Allstate Mortgage Corporation of Fla.
v.
Strasser

Supreme Court of FloridaNov 28, 1973
286 So. 2d 201 (Fla. 1973)

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No. 44012.

November 28, 1973.

Appeal from the Circuit Court, Dade County.

Elliot L. Miller, Miami, for petitioner.

Walter S. Mackauf, Miami Beach, for respondents.


This cause is before us to review the decision of the Third District Court of Appeal reported at 277 So.2d 843, which was certified to us as passing upon a question of great public interest, recited by that Court to be:

"[W]hether Fla. Stat. § 45.031 as amended by chapter 71-5, Laws of Florida 1971, eliminates the right of redemption from foreclosure judgments after the date of the public sale up to the date the sale is completed by the order confirming sale."

We have jurisdiction pursuant to Art. V, § 3(b)(3), Constitution of Florida, F.S.A., and Rule 4.6, F.A.R., 32 F.S.A.

The record reveals that the respondent, Shirley Strasser, was the owner of certain real property located in Dade County, Florida. On March 16, 1972, however, Inca International Corporation filed a complaint against the respondent for the foreclosure of a mechanic's lien against the property.

On April 12, 1972, a default judgment was entered against the respondent and on April 27, 1972, the Circuit Court of the Eleventh Judicial Circuit entered its final judgment, ordering, among other things, that the property in question be publicly sold. Pursuant to Chapter 45, Florida Statutes, notice of the sale was given on May 4, 1972, and on May 15, 1972, the property was sold to the petitioner, Allstate Mortgage Corporation. The following day the Clerk of the Circuit Court issued a certificate of sale.

On May 23, 1972, however, the Court ordered that the Clerk accept the respondent's payment in redemption. The following day the respondent paid to the Clerk the amount which the petitioner had bid and paid for the property plus costs and a certificate of redemption was issued.

From the order of redemption issued by the Circuit Court, the petitioner appealed to the Third District Court of Appeal. The District Court affirmed, basing its decision upon its interpretation of Fla. Stat. § 45.031(1), F.S.A., as amended by Chapter 71-5, Laws of Florida 1971. Fla. Stat. § 45.031(1), F.S.A., (1969) provided, in pertinent part:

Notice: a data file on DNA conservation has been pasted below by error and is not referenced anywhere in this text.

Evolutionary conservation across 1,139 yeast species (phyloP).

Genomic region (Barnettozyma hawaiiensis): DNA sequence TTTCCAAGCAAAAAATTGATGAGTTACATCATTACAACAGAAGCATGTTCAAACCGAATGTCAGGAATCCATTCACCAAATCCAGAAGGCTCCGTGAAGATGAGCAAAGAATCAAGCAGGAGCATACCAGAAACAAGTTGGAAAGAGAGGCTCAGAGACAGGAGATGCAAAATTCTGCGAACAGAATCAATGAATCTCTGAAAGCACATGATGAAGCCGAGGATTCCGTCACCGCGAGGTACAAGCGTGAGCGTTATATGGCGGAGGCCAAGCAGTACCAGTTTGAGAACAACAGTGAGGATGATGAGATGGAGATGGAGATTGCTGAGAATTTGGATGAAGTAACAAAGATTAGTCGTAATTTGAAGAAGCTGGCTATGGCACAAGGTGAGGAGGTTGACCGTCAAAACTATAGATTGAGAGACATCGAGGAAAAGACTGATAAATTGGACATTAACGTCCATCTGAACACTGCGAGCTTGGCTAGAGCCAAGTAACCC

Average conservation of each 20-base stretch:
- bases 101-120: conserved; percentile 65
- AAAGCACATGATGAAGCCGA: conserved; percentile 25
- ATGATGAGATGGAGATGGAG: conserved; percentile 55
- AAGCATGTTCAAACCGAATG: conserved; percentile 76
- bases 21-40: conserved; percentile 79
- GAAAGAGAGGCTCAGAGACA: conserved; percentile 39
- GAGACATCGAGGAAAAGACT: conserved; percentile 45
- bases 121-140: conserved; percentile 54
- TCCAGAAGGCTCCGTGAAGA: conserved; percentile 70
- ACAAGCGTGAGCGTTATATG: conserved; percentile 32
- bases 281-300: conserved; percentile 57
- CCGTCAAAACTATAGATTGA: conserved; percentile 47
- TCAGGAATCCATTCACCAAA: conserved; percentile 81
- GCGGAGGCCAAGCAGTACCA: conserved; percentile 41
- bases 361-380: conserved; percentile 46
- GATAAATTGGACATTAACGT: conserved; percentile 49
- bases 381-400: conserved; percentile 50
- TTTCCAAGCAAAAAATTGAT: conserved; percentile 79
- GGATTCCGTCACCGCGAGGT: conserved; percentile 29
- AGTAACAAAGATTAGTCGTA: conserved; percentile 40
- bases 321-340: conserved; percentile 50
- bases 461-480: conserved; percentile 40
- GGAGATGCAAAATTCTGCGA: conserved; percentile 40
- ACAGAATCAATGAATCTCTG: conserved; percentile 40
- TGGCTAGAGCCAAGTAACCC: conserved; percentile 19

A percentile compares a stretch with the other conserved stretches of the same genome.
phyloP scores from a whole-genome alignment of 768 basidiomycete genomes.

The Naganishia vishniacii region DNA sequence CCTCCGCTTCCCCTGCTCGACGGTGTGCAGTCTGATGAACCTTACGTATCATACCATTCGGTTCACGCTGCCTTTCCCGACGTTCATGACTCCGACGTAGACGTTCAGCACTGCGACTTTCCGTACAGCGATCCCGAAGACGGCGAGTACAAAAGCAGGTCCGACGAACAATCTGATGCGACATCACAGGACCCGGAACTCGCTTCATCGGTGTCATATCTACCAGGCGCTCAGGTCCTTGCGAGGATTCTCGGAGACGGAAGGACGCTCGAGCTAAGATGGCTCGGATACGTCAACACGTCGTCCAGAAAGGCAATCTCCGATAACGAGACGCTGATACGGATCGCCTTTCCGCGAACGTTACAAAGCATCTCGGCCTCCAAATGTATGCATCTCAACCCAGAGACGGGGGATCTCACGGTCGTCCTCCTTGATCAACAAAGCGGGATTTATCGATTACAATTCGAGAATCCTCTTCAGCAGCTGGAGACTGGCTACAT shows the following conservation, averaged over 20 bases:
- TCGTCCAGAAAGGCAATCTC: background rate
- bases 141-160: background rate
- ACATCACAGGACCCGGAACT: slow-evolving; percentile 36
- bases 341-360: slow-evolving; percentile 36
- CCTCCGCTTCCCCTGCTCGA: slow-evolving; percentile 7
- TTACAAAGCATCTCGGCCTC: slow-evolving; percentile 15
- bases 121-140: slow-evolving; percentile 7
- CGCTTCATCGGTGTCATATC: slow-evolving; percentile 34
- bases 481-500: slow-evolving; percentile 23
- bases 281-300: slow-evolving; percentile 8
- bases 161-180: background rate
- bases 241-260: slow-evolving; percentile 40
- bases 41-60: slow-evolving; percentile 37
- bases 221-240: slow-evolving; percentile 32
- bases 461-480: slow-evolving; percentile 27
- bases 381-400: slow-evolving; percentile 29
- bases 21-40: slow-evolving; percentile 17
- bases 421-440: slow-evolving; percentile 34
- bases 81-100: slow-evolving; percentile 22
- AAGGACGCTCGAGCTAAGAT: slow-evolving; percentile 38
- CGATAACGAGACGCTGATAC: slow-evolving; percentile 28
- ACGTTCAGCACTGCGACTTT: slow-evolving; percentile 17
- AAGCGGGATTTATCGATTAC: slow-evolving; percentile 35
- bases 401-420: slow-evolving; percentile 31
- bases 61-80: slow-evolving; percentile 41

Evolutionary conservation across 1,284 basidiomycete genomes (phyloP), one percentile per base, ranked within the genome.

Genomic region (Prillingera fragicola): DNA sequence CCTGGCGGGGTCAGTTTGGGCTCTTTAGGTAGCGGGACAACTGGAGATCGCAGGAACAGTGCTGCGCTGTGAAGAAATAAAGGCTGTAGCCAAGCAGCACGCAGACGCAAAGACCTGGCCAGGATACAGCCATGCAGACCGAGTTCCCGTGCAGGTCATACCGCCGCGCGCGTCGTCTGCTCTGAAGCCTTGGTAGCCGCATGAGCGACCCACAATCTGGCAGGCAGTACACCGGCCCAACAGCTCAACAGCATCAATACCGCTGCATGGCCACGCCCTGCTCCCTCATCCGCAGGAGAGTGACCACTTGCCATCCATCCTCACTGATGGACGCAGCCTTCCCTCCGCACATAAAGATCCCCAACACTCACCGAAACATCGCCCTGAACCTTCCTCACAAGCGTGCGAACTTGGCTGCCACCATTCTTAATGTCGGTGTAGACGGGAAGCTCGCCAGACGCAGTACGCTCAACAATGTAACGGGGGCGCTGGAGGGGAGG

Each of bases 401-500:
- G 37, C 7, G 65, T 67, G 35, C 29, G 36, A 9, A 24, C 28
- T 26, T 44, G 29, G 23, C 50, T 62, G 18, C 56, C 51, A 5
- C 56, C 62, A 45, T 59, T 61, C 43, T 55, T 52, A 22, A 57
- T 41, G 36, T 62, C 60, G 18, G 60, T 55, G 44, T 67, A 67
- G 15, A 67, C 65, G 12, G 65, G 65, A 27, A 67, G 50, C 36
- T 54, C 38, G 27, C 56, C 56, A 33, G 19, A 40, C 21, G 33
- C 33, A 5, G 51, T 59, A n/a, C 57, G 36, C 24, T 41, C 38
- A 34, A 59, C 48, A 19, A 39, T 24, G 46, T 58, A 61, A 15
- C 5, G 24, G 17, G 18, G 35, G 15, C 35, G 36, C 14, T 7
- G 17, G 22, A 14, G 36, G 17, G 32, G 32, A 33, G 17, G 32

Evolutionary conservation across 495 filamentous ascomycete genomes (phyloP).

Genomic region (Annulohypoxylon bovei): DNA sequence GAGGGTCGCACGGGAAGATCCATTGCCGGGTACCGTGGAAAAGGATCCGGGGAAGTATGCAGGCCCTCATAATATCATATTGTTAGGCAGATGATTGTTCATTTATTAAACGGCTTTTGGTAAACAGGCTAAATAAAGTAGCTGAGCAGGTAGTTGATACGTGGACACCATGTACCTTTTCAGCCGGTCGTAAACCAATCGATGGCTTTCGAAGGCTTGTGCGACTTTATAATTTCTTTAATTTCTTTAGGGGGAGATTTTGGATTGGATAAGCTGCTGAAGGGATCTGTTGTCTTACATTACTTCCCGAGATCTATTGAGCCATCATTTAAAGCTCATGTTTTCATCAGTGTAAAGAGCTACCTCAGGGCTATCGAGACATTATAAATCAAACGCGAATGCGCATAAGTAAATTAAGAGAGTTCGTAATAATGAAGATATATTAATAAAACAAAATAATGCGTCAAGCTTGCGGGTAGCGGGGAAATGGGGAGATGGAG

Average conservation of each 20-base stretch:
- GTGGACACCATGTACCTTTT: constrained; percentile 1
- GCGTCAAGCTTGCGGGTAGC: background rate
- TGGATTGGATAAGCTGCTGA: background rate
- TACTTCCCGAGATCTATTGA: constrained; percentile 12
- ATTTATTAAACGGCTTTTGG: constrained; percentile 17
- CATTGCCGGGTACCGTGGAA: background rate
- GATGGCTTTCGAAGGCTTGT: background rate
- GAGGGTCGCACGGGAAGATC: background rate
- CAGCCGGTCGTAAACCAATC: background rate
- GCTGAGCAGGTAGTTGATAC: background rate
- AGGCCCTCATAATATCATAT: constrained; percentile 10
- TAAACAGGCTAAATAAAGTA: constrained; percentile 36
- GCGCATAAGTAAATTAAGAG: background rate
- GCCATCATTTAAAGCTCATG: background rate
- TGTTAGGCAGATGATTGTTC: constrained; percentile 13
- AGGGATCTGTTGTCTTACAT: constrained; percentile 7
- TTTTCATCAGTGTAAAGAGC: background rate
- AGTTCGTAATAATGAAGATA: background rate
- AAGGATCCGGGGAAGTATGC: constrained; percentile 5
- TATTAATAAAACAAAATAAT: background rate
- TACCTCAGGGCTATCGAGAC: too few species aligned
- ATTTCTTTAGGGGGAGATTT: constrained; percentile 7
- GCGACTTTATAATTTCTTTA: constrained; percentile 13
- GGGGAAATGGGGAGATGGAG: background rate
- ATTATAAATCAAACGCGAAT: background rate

"In any order of final judgment the court shall direct the clerk to sell the property at public sale on a specified day, which shall be not less than ten or more than thirty days after the date thereof, on terms and conditions specified in the order of judgment. . . ."

The 1971 amendment added the following pertinent language:

"In cases when a person has an equity of redemption, the court shall not specify a time for the redemption, but the person may redeem the property at any time before the sale." (Emphasis added.)

In reaching its decision, the District Court points out that prior to the amendment, the statute did not expressly mention redemption but that the courts had held that there was an inherent right of redemption evolving from the common law which could be exercised at any time prior to entry of an order confirming a sale.

Turning to the amendment, the District Court found:

"§ 45.031(1), Fla. Stat. as now amended is clearly in derogation of the common law and must be strictly construed. However, it will not be interpreted to displace the common law further than is clearly necessary. Bryan v. Landis, 106 Fla. 19, 142 So. 650. The courts will infer such a statute was not intended to make any alteration other than was specified and plainly pronounced in clear unequivocal terms. Ex parte Amos, 93 Fla. 5, 112 So. 289; Bryan v. Landis, supra; Hialeah v. State, 136 Fla. 498, 183 So. 745, 6 Fla.Jur., Common Civil Law § 8. Inasmuch as that portion of the statute pertaining to time of redemption does not clearly change the common law right of redemption up until confirmation of the sale, we must hold the common law rule prevails. Furthermore, in enacting this statute, the Legislature failed to define or indicate the intended meaning of the word `sale'. Therefore, it is necessary that we do so.

"Webster defines `sale' as `a contract whereby the absolute or general ownership of property is transferred from one person to another for a price or sum of money, or, loosely, for any consideration.'

"A sale has similarly been defined in Edwards v. Baldwin Piano Company, 79 Fla. 143, 83 So. 915; Mathews v. Holloway, 83 Fla. 30, 90 So. 924; State v. Livingston, 159 Fla. 63, 30 So.2d 740. In accordance therewith, a judicial sale has been held not to be final and complete until, confirmed by the trial court. Macfarlane v. Macfarlane, 50 Fla. 570, 39 So. 995. Inasmuch as the Legislature is presumed to know the meanings of words and rules of grammar [State ex rel. Hanbury v. Tunnicliffe, 98 Fla. 731, 124 So. 279], we hereby find that the Legislature intended to adopt the recognized meaning of the word `sale' and that the sale did not take place until ownership of the property was transferred. Said transfer takes place according to § 45.031(3), Fla. Stat., ten days after the day of the sale, upon no objections being filed thereto and issuance of the certificate of title."

After oral argument and upon consideration of the petition, the briefs and the record, we conclude that the District Court has correctly interpreted Fla. Stat. § 45.031(1), F.S.A. (1971). Accordingly, the decision of the District Court is affirmed and the question certified to us by the District Court is answered negatively.

It is so ordered.

Affirmed.

CARLTON, C.J., and ADKINS, BOYD and DEKLE, JJ., concur.